• perfectapproach

    The problem with nuclear energy is not how dangerous it is. Using fossil-fueled power plants for electrical power are also quite dangerous – they are incredibly flammable.

    The difference is that we have overcome the challenges associated with using fossil fuels for electrical energy. We have made them less dangerous with technology and policies that prevent accidents – accidents that could cause massive explosions and could potentially incinerate large areas of land.

    I say “potentially” even though it is a very long shot… just as long a shot as a massive earthquake hitting a fossil-fueled power plant. Which is exactly what happened to the Fukushima Nuclear Plant. An incredibly rare series of circumstances culminated in a very unfortunate, but still very unlikely, occurrence.

    Not that nuclear accidents aren’t more damaging than fossil fuel accidents. They certainly are. But, the problem is not in the type of fuel; the problem is in how it is handled/controlled.

    The simple truth is that if the Fukushima plant had followed the construction plan correctly and had taken action on later recommendations, the Fukushima plant would be operational now and we wouldn’t be having this discussion. The personnel at the Fukushima plant failed to follow procedure, and THIS is what caused the Fukushima accident. Not the type of fuel.

    Nuclear energy can be as safe as any other energy type, as long as proper policies and procedures are followed. But the people running the Fukushima plant did not do that. THEY caused the accident, not the fuel.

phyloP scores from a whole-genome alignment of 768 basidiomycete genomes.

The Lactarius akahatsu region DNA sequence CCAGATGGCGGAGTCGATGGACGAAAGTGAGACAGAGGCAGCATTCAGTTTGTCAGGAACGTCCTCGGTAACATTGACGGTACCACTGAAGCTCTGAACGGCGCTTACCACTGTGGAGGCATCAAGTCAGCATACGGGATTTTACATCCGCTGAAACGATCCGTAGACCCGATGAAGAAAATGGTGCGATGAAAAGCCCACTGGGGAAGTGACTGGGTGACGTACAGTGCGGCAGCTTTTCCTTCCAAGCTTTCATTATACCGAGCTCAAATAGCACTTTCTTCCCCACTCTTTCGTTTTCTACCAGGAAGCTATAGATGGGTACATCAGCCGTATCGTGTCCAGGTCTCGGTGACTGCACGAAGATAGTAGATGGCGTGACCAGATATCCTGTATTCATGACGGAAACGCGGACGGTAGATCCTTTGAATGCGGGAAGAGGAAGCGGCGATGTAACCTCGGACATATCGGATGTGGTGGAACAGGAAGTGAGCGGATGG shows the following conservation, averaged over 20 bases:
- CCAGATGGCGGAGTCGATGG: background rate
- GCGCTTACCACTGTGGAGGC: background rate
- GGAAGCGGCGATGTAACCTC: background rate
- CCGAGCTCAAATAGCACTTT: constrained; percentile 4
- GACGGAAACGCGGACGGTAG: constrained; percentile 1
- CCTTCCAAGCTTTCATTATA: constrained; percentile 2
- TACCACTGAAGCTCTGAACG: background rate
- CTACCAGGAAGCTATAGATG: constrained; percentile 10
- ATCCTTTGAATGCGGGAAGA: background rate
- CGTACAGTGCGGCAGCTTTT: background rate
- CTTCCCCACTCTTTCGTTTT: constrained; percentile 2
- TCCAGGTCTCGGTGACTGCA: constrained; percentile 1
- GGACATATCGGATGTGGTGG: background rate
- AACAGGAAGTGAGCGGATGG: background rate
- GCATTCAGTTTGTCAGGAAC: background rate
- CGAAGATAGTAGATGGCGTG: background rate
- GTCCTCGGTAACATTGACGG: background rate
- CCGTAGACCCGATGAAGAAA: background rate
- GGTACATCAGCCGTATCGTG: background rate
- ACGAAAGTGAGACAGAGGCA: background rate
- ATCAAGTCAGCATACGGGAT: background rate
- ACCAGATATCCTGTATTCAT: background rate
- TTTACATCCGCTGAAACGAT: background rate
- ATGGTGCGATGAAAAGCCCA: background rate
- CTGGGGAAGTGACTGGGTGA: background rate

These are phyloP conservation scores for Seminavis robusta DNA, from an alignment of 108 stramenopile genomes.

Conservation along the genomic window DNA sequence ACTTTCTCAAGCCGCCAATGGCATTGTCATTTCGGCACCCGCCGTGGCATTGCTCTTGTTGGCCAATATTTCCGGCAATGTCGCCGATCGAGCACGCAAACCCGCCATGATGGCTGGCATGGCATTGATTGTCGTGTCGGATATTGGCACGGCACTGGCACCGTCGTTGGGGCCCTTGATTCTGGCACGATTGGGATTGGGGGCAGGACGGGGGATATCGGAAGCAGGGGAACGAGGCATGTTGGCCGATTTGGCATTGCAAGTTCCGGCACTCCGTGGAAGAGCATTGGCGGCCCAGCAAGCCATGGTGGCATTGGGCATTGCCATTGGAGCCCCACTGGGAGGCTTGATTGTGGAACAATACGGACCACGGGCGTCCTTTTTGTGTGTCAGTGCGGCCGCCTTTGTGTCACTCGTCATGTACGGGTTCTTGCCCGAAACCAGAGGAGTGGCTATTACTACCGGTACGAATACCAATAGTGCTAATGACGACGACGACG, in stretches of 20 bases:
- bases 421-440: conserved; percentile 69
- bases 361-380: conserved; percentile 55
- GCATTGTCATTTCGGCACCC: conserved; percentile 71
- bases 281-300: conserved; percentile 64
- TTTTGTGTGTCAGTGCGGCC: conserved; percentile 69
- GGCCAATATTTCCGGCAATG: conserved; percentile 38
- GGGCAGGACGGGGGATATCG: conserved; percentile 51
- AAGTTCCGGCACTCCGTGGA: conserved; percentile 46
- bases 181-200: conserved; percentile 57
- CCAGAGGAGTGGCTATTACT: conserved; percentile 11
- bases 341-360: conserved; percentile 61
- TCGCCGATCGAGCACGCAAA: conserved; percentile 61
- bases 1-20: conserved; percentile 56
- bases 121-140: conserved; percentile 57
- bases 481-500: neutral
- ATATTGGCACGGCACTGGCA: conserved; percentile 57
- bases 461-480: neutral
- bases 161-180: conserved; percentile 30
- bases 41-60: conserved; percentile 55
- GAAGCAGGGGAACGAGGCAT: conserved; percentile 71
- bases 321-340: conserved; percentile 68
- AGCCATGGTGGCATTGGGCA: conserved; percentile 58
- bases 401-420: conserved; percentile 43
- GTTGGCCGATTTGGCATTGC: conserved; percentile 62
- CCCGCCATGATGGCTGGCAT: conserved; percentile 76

• Van

    First, it seems a reporter has created a controversy where none exists. Second, nuclear power could be part of our energy mix, along with renewables, but we need to make sure that they are single failure proof, i.e. able to operate if a wave, down poor, or other cause floods the plant location. The lack of mobile (air lift-able)
    emergency electrical supply and pumping capacity to keep the fuel, whether in the reactor vessel or in the spent fuel pool, caused the problem.

    I do not know why the sea wall was too short to protect the plant, or why there was no workable plan to bring in power, water and pumping ability within a day or two, but these questions need to be answered.

    Unlike Japan, electricity generation can come from several domestic sources, wind, solar, hydro, natural gas, coal, oil, geo-thermal and nuclear.

    And it does not take a MIT guy to know we need our transportation system to run of domestic energy that does not pollute the air we breath. Plug-in hybrids are the way forward, and sufficient electrical generation facilities that are safe and do not pollute are too.

  • AP

    Fukushima is a plant built 40 years ago with now-obselete design, and built in a “tsunami zone.”

    We shouldn’t judge nuclear power by this plant, any more than we should judge electric cars by 40-year old electric cars.

    We should be using a lot more nuclear power, because of its negligible CO2 emissions, reliability, low fuel cost, and (yes) enviable safety record.

  • jones22

    There is definitely so many things that have changed with all of this. So much will have to change in the future for this. You just have to take it day by day here. The future is very unstable here. Wonderful career advice